lalita larking

An obsession with cryptic crosswords. Everything else falls in place.

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Location: Kolkata, India

Friday, May 12, 2006

I would if I could, but I can't

Women spend a lot of time prettifying themselves; indulge in a lot of rituals, acquire regimens, follow diets and exercise programmes. Cosmetics industry has made multiples of millions out of this trait of women.

Whether you are a plain Jane or a stunningly beautiful woman, you'd like to look as good as you can. There are zillions of creams and lotions, salves and gels, packs and masks and procedures and treatments all out there that promise to enhance your looks: make your skin smooth, face glossy and hair shiny. They swear they will zap your zits, clear your complexion, lighten your tan, tighten your pores, reduce your cellulite and magic away your laugh lines. All those promises, and all that allure... What's a woman to do but succumb?

A routine develops early, and by the time a woman hits her thirties, she has a set of rituals; of cleansing, toning and moisturising; not to mention make up, either as a daily donning of armour or an especial dolling up for the evening.

There are umpteen millions of women who enjoy dressing up and putting on the war-paint. They apply make up: bases, foundations, add blushers, concealers and rouges on; they line their eyes with liners or pencils the better to define them and add eye shadow; they line their mouths with defining pencils and fill in with lush inviting shades of colour. They add lip gloss, they add sparkles when they are in party mode.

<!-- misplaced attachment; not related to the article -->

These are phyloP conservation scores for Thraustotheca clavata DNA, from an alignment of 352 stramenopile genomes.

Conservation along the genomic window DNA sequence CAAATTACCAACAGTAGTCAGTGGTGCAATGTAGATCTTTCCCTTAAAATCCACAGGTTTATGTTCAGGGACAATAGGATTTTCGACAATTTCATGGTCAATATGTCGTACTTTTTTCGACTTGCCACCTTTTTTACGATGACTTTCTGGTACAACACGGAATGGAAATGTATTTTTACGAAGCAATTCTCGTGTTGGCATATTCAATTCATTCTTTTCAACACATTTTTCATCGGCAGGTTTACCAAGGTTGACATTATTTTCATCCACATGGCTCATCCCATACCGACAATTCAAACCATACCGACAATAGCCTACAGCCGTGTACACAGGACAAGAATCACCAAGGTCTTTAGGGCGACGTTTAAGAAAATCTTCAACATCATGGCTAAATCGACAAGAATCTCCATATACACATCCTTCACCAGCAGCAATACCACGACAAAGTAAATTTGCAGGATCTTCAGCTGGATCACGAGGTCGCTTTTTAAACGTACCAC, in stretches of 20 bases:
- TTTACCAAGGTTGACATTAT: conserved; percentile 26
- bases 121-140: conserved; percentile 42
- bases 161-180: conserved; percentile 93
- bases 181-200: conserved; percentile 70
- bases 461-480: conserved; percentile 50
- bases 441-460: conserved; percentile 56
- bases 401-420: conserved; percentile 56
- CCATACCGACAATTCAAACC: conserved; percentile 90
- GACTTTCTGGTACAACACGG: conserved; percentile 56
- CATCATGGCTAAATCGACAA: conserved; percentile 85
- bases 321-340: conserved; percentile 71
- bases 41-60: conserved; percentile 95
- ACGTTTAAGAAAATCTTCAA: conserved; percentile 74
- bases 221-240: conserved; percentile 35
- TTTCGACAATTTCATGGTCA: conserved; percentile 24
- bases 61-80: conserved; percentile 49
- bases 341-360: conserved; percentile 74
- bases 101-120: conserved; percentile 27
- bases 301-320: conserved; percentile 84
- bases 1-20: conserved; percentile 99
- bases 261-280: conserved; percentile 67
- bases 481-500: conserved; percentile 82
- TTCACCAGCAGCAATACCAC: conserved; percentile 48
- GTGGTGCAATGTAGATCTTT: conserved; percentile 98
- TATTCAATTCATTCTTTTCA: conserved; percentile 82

Let those who can do, is what I say; not without a touch of bitterness and envy, if I have to be honest.

In his priceless anthology of limericks, Norman Douglas remarks about the young fellow called Grant who had a problem and his response to a question... " 'I would if I could, but I can't': there is pathos in that line." I fully empathise with that poor young man and endorse Douglas.

I would if I could, but I can't, too. When it comes to dolling up and slathering on war-paint. (Okay, that is a bit excessive, but make up of any kind.) It's not that I don't want to look good or that I am such a beauty that I don't need to gild the lily. Far from it.

It's simply that I am allergic to most of these products. Foundation brings me out in a rash of pimples, most lipsticks do the same, eye-liners or pencils make my eyes water constantly and I end up with streaks of black down my face. Over the years, I must have tried countless brands of so-called hypoallergenic cosmetics. They are not; at the least, they are not hypoallergenic enough for me.

But that doesn't stop me from questing away for make up I can wear, though. I know all make up makes my face shiny with sweat, not aglow like the promise said; and it will ensure my face breaking out in a crop of rash or worse, trigger fits of sneezing. Still, every now and then I try out yet another foundation or lip gloss or eye-liner only to give it away later.

It is not just cosmetics. I have the same problem with skin care products, whether moisturisers or shampoos, cleansers or toners. I once used a gel that promised to reduce dark circles and make my eyes radiant. It made them bloodshot, and I had to go around for a week looking as though I had been on a binge and was still recovering.

After years of trying to find safe make up or skin care products, I became resigned to my hypersensitive skin and gave up. I stuck to a basic cleansing routine and to the few products that didn't punish my skin. Soap and water suffice for men, so they can suffice for me, I decided. I made wearing no make up my trademark look.